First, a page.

Some Amazon reviews have a huge new flaw that makes them useless

  • Some Amazon product listings have thousands of reviews describing a different product than the one that’s for sale.
  • According to BuzzFeed, some sellers are changing listings to advertise different products from the ones the listings were originally created for, taking advantage of the good reviews a particular item has built up.
  • This practice is prohibited by Amazon‘s terms of service for sellers.

The reviews are in, and they’re incredible: more than 6,200 reviews, averaging 4.2 stars.

“Yet another triumph for the great Jane Austen!” one review says.

“I really believe that Ms. Austen’s talent truly shines in this book,” another says.

The only problem: The product page these reviews are appearing on is not a compilation of 19th-century novels of English literature, but a music-theory textbook called “The Musician’s Guide to Theory and Analysis (Second Edition).” The author is not Jane Austen but Jane Piper Clendinning. The item being sold and the reviews describing it do not match.

How the page got to be like that is a bit of a mystery.

A report this week from BuzzFeed suggests this may not be a random glitch but instead part of an effort by sellers to take advantage of Amazon’s reviews system to reach more customers. Essentially, these sellers will hijack an existing listing that has gone dormant and update the photo and description to be something new, BuzzFeed reported, and all of a sudden this new product looks as if it’s been on the site for years with thousands of trusted reviews.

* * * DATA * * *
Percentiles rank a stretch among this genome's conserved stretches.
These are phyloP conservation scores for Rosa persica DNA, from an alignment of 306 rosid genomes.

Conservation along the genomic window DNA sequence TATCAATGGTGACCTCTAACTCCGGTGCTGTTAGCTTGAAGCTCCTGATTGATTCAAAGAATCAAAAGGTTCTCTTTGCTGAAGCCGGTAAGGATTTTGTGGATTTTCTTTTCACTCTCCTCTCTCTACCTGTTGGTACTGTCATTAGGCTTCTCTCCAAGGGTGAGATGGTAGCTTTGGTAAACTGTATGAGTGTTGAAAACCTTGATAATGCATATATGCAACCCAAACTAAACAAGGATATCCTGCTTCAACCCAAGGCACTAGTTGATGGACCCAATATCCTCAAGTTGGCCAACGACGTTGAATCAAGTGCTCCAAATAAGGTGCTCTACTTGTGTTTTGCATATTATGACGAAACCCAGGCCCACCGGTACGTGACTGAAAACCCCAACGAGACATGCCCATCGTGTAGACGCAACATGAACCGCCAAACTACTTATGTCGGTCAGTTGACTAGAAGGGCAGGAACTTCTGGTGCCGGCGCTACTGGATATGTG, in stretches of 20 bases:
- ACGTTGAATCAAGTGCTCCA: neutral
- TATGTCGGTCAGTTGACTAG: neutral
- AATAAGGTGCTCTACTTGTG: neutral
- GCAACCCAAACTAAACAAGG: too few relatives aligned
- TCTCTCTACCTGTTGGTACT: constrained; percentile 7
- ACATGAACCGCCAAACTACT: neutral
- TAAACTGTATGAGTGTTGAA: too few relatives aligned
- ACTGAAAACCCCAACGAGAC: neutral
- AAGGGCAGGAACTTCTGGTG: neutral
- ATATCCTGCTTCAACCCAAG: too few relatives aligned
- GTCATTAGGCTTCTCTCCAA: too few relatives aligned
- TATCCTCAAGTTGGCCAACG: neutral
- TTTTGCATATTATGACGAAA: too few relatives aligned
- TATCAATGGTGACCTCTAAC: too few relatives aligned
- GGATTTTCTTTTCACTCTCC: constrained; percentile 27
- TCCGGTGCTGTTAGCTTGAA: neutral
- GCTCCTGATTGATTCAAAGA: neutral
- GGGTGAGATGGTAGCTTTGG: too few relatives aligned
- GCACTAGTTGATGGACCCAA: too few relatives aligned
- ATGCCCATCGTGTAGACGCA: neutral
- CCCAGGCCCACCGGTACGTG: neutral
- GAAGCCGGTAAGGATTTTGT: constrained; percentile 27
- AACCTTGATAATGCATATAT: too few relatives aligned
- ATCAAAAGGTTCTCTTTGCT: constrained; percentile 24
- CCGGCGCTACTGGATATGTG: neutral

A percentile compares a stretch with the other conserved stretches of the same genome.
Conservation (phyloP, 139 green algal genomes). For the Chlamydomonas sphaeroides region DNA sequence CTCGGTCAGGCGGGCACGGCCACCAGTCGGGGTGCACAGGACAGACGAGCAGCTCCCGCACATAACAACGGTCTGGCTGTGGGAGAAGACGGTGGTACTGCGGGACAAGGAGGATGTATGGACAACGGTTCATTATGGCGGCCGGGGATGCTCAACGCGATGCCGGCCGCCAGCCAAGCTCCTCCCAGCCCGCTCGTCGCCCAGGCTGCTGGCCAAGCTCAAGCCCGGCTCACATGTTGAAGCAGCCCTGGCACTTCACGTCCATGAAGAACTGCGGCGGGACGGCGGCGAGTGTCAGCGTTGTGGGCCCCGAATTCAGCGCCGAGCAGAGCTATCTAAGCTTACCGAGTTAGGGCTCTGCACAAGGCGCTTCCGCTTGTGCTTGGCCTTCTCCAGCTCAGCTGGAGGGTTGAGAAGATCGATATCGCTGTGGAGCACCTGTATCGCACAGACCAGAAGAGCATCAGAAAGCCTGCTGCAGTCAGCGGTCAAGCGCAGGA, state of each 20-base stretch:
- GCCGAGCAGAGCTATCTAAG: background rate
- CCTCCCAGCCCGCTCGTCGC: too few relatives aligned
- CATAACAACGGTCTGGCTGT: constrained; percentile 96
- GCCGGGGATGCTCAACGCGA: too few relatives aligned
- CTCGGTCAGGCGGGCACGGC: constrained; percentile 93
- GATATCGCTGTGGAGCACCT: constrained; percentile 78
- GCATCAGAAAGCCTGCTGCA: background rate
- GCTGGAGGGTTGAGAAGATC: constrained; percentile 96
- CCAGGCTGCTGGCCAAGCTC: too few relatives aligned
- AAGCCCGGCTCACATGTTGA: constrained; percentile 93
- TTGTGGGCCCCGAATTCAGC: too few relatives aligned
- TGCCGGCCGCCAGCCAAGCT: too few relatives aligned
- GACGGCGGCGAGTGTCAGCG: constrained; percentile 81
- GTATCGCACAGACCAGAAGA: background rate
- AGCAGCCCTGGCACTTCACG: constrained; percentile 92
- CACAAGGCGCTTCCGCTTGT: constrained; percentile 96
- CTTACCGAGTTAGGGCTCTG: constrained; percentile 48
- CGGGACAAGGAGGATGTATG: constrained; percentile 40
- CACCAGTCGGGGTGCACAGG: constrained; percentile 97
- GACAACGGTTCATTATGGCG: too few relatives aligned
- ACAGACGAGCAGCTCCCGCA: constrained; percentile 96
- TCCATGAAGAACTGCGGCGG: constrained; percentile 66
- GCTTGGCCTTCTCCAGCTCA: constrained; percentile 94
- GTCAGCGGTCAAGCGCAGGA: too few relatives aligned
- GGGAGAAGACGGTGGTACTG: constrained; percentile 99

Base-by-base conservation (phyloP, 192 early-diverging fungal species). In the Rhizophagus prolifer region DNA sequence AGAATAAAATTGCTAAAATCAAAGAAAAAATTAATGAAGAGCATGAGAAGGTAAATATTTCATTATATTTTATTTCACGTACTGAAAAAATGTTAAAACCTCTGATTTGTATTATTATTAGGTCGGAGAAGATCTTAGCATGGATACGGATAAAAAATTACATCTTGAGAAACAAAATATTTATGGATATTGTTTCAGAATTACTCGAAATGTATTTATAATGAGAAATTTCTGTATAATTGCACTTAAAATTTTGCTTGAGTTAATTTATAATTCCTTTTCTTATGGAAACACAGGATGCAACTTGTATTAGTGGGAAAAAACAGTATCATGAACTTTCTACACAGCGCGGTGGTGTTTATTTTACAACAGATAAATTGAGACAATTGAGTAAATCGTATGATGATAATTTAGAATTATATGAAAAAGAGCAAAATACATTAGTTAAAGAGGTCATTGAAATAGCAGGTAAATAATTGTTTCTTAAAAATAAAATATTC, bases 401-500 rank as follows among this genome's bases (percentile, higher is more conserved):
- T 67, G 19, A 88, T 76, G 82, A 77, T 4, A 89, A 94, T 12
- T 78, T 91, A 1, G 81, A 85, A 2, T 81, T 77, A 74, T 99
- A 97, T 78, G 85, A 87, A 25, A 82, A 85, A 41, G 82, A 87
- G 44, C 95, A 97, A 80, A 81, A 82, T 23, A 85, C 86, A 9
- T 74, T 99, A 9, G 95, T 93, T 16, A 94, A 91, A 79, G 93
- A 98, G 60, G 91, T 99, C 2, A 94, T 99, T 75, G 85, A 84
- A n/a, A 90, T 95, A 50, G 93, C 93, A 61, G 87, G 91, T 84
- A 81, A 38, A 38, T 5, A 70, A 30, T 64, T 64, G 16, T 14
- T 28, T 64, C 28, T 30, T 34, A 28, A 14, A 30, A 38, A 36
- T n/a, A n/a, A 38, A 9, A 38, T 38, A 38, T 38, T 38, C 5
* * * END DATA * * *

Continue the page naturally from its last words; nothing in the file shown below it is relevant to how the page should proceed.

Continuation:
While the reviews themselves would describe a different product, a prospective buyer may not look past the star rating, which appears at the top of the page. Highly rated items also appear higher in search results, as the equity the listing has built up from selling for so long makes it a trusted result in Amazon’s system.

Some of the examples of mixed-up product pages even have an Amazon’s Choice tag.

To be clear, doing this violates Amazon’s reviews policy, and sellers who change the appearance of product pages in such a way risk being barred from the service.

“This is against our policy. All Marketplace sellers must follow our code of conduct and selling policies. Sellers who do not follow these guidelines will be subject to the removal of their selling privileges and/or listings.,” an Amazon representative told Business Insider.

It’s not the only way sellers try to trick unwitting shoppers, violating Amazon’s terms of service in the process. Some sellers have tacked on thousands of dollars of unwarranted shipping charges, which is also against Amazon’s terms.